Gender match and negotiation: Evidence from angel investment on Shark Tank
Michael Jetter & Kieran Stockley
Empirical Economics, April 2023, Pages 1947–1977
Using comprehensive data of 4893 interactions from the popular television show Shark Tank, we test whether gender match with entrepreneurs correlates with investors’ likelihood to extend funding offers. We find female investors are 35% more likely to engage with female (rather than male) entrepreneurs, while less systematic gender preferences emerge for male investors. Heterogeneity analyses suggest this result remains exclusive to non-male-dominated product categories, lending support to the industry representation hypothesis. We also find it is exclusive to ventures with lower asking valuations. Estimates are robust to the inclusion of a comprehensive set of control variables (such as asking valuation, investor-, and season-fixed effects) and a range of alternative specifications.
Gender productivity gap: Does gender-equal ownership compensate for female entrepreneurs’ lack of prior industry experience?
Douwere Grekou, Jenny Watt & Horatio Morgan
Small Business Economics, April 2023, Pages 1543–1571
Female entrepreneurs often have less prior industry knowledge or experience than male entrepreneurs. To ameliorate the adverse consequences for business performance, they could equally co-own ventures with their experienced male peers. Using a representative sample of 183,358 new ventures in Canada, we explore this under-investigated issue by analyzing the labour productivity of women-owned and equally-owned ventures, relative to men-owned ventures, from 2006 to 2017. We also quantify the influence of the principal owners’ prior industry experience on the relative labour productivity of women-owned and equally-owned ventures. Our regression analyses show that women-owned and equally-owned ventures are 16.5% and 5.9% less productive than men-owned ventures, respectively. We also confirm that women-owned ventures realize productivity gains from having experienced female owners. Meanwhile, we find that equally-owned ventures yield productivity gains only when they comprise experienced male co-owners and inexperienced female co-owners. More generally, we contribute new evidence-based insights on the gender productivity gap and why gender-equal ownership can help.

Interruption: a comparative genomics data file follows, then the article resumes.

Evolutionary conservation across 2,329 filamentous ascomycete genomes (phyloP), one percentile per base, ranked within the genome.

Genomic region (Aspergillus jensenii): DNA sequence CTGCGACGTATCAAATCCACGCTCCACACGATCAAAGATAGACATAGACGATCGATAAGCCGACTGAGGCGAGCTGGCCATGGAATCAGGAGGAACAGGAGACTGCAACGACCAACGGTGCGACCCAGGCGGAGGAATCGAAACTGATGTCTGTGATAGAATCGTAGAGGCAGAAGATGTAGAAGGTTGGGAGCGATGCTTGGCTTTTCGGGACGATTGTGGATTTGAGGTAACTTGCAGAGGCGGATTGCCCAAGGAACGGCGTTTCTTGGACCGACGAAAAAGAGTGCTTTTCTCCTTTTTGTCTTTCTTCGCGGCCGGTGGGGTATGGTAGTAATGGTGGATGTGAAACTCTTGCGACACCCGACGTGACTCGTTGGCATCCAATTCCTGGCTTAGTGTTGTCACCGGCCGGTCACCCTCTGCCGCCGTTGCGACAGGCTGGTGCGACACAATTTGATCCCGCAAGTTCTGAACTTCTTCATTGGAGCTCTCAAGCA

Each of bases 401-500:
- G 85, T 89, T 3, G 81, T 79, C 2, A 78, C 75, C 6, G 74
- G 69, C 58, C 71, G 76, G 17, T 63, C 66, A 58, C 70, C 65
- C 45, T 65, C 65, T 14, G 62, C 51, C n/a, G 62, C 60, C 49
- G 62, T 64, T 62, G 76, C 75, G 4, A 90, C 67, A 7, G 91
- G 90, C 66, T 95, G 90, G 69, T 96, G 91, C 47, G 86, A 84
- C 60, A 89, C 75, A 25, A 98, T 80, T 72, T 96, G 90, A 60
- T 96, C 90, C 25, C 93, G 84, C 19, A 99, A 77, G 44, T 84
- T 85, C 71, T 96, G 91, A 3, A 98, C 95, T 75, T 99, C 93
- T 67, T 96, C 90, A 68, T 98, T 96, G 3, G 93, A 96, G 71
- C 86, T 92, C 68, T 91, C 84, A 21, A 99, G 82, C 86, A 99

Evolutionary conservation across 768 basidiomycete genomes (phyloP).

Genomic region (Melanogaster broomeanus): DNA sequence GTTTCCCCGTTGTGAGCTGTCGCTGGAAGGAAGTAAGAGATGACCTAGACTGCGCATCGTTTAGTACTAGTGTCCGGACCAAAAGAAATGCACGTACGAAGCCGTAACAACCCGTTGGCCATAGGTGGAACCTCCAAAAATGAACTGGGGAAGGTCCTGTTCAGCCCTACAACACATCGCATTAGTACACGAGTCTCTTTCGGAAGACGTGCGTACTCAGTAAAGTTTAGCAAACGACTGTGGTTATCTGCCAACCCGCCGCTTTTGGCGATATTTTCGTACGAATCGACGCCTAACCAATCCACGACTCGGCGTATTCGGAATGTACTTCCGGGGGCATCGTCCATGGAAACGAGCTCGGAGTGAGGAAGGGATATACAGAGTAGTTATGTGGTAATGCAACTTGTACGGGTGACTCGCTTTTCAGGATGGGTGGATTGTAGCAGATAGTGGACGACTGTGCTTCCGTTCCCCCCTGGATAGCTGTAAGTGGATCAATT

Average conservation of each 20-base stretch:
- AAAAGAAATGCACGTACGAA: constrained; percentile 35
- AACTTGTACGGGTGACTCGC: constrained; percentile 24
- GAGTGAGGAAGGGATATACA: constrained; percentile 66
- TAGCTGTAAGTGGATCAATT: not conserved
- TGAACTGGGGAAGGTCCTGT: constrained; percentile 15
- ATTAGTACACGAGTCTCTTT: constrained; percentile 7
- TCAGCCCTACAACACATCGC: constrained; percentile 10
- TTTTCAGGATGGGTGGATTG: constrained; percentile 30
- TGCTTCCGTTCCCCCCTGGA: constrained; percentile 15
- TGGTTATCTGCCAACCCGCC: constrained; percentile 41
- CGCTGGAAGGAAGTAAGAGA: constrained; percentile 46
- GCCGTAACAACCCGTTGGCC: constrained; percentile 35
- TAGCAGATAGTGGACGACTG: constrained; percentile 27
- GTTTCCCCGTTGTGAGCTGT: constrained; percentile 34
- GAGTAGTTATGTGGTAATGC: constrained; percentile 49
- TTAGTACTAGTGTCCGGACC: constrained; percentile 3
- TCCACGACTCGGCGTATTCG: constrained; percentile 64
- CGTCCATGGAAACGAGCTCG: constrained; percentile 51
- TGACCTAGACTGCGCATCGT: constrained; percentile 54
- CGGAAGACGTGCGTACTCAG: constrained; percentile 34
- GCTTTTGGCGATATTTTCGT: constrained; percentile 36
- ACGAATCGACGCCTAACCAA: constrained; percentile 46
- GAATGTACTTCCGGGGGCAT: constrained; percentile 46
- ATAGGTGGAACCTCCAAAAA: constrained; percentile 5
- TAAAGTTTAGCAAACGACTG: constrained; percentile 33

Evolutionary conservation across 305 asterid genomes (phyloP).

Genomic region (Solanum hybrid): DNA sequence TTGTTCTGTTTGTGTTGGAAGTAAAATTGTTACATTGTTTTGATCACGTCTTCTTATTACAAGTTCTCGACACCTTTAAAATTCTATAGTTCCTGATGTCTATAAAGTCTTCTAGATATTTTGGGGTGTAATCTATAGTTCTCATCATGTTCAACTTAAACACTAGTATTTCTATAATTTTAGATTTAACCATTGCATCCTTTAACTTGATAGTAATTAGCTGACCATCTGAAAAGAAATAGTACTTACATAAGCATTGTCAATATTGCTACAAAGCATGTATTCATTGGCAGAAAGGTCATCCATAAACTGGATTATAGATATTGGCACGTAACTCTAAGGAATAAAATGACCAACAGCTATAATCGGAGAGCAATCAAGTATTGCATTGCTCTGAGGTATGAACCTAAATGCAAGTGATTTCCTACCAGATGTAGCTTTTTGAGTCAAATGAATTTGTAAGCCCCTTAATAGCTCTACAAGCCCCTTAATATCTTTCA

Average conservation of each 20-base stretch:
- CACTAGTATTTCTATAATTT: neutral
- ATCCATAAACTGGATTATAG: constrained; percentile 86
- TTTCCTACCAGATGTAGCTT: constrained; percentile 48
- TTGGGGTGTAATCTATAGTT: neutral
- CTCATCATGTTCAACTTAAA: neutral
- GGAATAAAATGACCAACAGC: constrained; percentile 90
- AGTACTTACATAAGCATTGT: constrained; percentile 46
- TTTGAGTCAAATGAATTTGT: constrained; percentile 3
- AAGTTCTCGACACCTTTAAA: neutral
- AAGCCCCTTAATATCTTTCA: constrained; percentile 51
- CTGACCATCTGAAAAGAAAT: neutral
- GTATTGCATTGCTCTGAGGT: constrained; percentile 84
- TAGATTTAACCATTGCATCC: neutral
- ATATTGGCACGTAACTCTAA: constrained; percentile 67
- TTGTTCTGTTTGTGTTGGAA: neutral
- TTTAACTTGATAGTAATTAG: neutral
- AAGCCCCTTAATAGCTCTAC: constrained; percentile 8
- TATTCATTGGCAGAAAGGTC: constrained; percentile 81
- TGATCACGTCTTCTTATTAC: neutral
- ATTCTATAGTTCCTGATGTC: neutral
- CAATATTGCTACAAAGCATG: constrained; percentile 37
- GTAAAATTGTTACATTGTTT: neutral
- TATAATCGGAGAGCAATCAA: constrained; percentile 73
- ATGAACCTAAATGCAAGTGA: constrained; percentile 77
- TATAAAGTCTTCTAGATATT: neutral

Gender-Neutral Language and Gender Disparities
Alma Cohen et al.
Harvard Working Paper, April 2023